Just to add... even if your birth doesn't go to plan, it's definitely worth knowing your preferences beforehand. I had an induction with DC1, but having an active labour was really important to me, so I discussed this with the midwife and we found a way for me to be as active as possible (laboured on the birthing ball) despite all the IV lines and monitoring wires. Having "active labour" in my birth plan was empowering in a situation when I was scared and didn't feel like I had much control. Standard practice would have had me confined to the bed, which I would have hated (and was hugely painful when I briefly had to lie down for an exam). I totally accepted at the time that I wouldn't be getting a water birth, but I think it's important for a woman's wishes to be respected and provided for, if it's possible, safe and practical to do so.

FWIW my second labour and birth could not have gone more to plan if it tried (lovely water birth) so it does happen!

firstimemamma Thu 30-Jan-20 19:45:52

I had your dream birth op! Active and water smileI was at home for 75% of it so lots of opportunity to be active / on the ball etc. Just a word of warning I found that I didn't want to be too active as I found I needed to conserve my energy - it's a tricky and personal balancing act!

Arrived at hospital 5cm and used the pool, where I gave birth while lying on my side in the pool. By the time it was time for the pool I was too tired / emotional to think about being active, I was just trying to get through each contraction as best as I could. Being in the water helped massively.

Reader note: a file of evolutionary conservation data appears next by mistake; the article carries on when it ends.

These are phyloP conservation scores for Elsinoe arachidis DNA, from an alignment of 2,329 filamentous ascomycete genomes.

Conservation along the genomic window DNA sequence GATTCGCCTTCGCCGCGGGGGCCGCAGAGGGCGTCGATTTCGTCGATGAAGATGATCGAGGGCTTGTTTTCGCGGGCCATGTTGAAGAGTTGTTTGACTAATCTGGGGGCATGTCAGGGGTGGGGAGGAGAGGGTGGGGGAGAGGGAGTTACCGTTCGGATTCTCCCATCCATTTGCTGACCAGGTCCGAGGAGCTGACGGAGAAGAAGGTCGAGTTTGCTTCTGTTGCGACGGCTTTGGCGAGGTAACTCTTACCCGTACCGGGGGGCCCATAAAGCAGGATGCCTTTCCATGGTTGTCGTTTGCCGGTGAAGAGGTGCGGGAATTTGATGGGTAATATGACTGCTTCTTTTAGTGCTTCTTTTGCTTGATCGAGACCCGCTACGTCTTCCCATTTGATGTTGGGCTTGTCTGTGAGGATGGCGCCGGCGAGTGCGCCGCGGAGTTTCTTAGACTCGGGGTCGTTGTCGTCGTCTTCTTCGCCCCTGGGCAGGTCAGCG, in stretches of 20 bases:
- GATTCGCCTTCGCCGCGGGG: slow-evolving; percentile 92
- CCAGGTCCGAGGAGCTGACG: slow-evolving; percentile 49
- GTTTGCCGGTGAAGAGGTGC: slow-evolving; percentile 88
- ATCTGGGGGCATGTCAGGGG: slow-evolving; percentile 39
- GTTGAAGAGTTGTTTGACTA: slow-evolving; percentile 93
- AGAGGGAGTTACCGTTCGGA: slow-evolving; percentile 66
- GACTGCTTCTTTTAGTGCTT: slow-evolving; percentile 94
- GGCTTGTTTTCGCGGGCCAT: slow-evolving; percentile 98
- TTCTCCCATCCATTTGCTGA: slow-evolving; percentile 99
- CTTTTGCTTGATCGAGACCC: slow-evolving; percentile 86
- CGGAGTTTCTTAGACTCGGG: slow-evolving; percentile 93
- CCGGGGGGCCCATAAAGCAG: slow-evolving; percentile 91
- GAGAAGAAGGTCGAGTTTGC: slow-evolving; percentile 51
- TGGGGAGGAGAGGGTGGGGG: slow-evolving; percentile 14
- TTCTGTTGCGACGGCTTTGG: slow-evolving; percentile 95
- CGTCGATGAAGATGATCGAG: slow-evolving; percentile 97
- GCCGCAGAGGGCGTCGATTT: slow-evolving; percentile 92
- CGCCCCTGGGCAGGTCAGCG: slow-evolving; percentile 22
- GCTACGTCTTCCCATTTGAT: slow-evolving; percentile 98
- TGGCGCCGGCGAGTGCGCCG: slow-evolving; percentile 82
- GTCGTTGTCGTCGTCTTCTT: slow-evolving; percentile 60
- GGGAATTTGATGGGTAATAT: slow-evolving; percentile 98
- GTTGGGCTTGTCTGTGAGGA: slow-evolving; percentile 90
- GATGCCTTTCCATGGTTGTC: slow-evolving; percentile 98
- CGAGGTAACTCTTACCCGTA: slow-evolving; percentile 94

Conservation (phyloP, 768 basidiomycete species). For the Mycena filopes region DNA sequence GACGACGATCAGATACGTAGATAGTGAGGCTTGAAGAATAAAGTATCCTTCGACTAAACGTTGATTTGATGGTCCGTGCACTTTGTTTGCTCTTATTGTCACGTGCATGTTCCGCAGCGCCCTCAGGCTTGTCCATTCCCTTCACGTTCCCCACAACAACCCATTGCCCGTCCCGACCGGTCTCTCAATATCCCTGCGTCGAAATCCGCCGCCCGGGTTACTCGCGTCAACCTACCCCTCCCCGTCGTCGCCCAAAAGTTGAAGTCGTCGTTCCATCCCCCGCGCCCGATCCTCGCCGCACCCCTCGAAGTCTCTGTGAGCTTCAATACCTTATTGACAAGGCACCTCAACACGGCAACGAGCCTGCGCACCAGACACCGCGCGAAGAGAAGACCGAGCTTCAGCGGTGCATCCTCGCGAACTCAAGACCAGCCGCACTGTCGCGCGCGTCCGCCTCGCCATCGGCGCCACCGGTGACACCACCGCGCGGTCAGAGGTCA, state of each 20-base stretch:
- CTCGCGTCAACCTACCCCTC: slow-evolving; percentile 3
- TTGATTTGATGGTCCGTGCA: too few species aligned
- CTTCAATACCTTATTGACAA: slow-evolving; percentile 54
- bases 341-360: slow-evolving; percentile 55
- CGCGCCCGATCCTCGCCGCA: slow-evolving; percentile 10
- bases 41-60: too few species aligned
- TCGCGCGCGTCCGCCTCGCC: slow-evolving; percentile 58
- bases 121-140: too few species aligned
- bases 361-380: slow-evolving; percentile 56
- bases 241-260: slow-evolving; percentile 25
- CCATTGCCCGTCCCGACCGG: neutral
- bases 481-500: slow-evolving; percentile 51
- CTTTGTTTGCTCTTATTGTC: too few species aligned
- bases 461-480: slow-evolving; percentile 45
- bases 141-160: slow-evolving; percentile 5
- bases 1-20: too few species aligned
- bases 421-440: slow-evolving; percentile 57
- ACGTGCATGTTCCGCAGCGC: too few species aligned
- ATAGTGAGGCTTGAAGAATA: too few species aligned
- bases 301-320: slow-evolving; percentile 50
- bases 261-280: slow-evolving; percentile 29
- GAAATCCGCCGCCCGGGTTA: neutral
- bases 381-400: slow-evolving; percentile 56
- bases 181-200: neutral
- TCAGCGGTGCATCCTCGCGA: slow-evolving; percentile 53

Good luck & I appreciate it doesn't always go to plan! thanks

Word of warning - they won't let you birth the placenta in the pool and in my case it took 45 mins to push it out (baby took less than half an hour to push out!) I wish someone had warned me!

flissity Thu 30-Jan-20 20:11:08

Re the placenta and pool, After the birth of baby and after having had the placenta injection, I stood up, one tiny push and the placenta plopped into the water tcrblushtcrgrin

IvinghoeBeacon Thu 30-Jan-20 20:29:39

I wasn’t sure whether I wanted the injection for the third stage (I didn’t really know how I would feel in advance) but by that point I’d had enough and just wanted to cuddle my baby so I had the injection and they whipped out the placenta pretty quickly

namechangingtime Fri 31-Jan-20 09:39:07

Ooh they sound good. My hospital didn't have them, but it sounds like they'd be useful as I did need to stand up a lot and rocking eased it all a bit. Bit off topic but I follow a home birth page on Instagram from when I wanted to have one and they've recently done a course using scarves for support. I think they've given more information on the Facebook page, but your midwives should know about them too hopefully - search cygnet homebirth. Looks like they can be used around the bump whilst you're crouched down and your partner is holding them, or tied up to something to kind of lean into

Roodledoodlenoodle Fri 31-Jan-20 22:36:54

Birth plans are fantastic to make because whilst you make them it prompts you to research labour and birth, know different options and just become more informed about the process. I’d really recommend the Positive Birth Book by milli hill for all things childbirth- very helpful and informative.

At my hospital water birth would depend on whether the delivery suite with the birthing pool was available for one to be possible. If you get a room with a pool then you can be in and out of it as much as you please! So people like to get out for pushing, some don’t get in until that point etc- all down to personal choice.